Efficacy and safety of 0.75% ropivacaine instillation into subinguinal wound in patients after bilateral microsurgical varicocelectomy: a bi-center, randomized, double-blind, placebo-controlled trial
Received 5 January 2017
Accepted for publication 11 March 2017
Published 3 July 2017 Volume 2017:10 Pages 1515—1519
Checked for plagiarism Yes
Review by Single-blind
Peer reviewers approved by Dr Colin Mak
Peer reviewer comments 3
Editor who approved publication: Dr Katherine Hanlon
Wan Shou Cui,1,* Yu Seob Shin,2,3,* Jae Hyung You,3 A Ram Doo,4 Kiran Kumar Soni,3 Jong Kwan Park3
1Andrology Center, Peking University First Hospital, Beijing, People’s Republic of China; 2Department of Urology, Armed Forces Capital Hospital, Seongnam, 3Department of Urology, Chonbuk National University and Research Institute of Clinical Medicine of Chonbuk National University-Biomedical Research Institute and Medical Device Clinical Trial Center of Chonbuk National University Hospital, Jeonju, 4Department of Anesthesiology and Pain Medicine, Chonbuk National University Medical School, Jeonju, Republic of Korea
*These authors contributed equally to this work
Objective: To evaluate the efficacy and safety of 0.75% ropivacaine instillation into inguinal wound in patients who have undergone bilateral microsurgical varicocelectomy.
Patients and methods: Eighty-five men who were screened for bilateral varicoceles from March 2015 to July 2016 were randomized for the treatment. All patients underwent inguinal varicocelectomy by general anesthesia. After ligation of the internal spermatic veins from the spermatic cord, additional delivery of testis through inguinal incision site was done to ligate external spermatic veins and gubernacular veins. Before repairing external oblique aponeurosis, 6 mL of 0.75% ropivacaine and 6 mL of normal saline were instilled under the fascia and around the funiculus (spermatic cord) by a randomized and double-blind method. Visual analog scale (VAS) pain score and Prince Henry Pain Score (PHPS) were used for evaluating operative sites at 1, 2, 4, and 8 hours and 7 days after surgery. Safety and tolerability were evaluated throughout the course of this study by assessing adverse events.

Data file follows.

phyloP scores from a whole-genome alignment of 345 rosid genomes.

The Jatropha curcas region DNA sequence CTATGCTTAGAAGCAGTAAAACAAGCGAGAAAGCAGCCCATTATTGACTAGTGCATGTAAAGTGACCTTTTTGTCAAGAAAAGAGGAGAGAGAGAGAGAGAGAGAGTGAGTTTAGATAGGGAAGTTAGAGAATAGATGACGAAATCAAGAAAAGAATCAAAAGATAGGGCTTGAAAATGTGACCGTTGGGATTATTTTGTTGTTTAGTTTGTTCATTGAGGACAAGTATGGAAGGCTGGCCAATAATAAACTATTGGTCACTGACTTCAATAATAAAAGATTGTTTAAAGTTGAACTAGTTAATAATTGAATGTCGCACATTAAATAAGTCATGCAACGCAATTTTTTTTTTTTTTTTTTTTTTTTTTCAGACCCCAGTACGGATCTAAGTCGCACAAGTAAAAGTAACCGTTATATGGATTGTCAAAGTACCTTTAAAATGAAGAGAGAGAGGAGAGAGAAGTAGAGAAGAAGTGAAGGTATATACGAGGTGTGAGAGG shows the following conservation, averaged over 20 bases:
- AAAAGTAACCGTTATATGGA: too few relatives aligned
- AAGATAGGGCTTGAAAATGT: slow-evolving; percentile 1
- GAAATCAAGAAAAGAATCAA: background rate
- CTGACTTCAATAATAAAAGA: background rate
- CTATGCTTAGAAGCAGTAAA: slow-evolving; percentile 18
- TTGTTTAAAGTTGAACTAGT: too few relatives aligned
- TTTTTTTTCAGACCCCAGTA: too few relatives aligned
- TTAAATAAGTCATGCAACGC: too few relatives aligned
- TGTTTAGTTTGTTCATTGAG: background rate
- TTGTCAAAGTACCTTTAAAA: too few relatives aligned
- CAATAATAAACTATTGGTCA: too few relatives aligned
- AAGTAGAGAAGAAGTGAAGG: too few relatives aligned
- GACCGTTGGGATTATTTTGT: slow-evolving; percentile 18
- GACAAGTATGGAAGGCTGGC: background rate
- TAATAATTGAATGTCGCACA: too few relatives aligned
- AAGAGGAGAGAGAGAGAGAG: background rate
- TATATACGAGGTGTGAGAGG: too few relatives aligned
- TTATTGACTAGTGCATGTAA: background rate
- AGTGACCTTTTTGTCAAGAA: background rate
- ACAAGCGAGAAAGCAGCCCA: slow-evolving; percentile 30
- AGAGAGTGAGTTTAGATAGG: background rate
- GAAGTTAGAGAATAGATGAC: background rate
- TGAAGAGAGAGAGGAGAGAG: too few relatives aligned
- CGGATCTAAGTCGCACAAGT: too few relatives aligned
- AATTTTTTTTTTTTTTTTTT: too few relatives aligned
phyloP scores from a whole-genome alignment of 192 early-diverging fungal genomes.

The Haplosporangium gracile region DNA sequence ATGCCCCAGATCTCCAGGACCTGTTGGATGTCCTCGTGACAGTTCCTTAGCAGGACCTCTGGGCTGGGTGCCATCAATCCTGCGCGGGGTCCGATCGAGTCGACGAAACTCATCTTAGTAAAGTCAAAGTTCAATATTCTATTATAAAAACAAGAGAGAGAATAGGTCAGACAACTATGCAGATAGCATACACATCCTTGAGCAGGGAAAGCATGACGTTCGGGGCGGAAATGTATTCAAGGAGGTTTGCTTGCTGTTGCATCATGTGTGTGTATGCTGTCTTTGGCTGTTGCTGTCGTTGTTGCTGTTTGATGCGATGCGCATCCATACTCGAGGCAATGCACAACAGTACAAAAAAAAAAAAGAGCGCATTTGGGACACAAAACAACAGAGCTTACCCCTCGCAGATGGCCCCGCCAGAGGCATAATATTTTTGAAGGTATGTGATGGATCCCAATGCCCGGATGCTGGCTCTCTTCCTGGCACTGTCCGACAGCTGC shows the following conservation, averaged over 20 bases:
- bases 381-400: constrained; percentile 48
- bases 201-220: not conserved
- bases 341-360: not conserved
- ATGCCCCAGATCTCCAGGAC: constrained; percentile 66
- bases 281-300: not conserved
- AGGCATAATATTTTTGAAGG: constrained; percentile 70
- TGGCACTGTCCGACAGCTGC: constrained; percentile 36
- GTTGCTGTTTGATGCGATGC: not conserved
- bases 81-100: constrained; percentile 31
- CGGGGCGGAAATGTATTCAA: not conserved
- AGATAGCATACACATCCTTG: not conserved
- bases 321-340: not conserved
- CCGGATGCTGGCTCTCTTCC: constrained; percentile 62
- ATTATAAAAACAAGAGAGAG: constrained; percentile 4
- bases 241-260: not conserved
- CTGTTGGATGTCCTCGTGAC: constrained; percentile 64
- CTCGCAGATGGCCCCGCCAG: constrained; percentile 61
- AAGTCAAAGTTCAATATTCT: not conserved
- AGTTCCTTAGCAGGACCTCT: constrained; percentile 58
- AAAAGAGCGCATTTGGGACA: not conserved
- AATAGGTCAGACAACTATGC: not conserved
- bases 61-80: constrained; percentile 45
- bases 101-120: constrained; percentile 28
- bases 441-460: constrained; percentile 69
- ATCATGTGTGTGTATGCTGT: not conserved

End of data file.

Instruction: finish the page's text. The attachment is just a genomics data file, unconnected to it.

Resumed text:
Results: A total of 55 men completed the study. Of these 55 men, 31 received instillation of ropivacaine on the left operative site, while 24 received instillation of ropivacaine on the right operative site. VAS pain scores and PHPS in the ropivacaine-instilled operative site were significantly lower compared to those obtained with placebo at 2, 4, and 8 hours after surgery. In general, instillation of ropivacaine was safe and well tolerated in patients.
Conclusion: Ropivacaine instillation into inguinal surgical site wound significantly reduced postoperative pain after microsurgical varicocelectomy.
Keywords: pain, ropivacaine, microsurgical varicocelectomy
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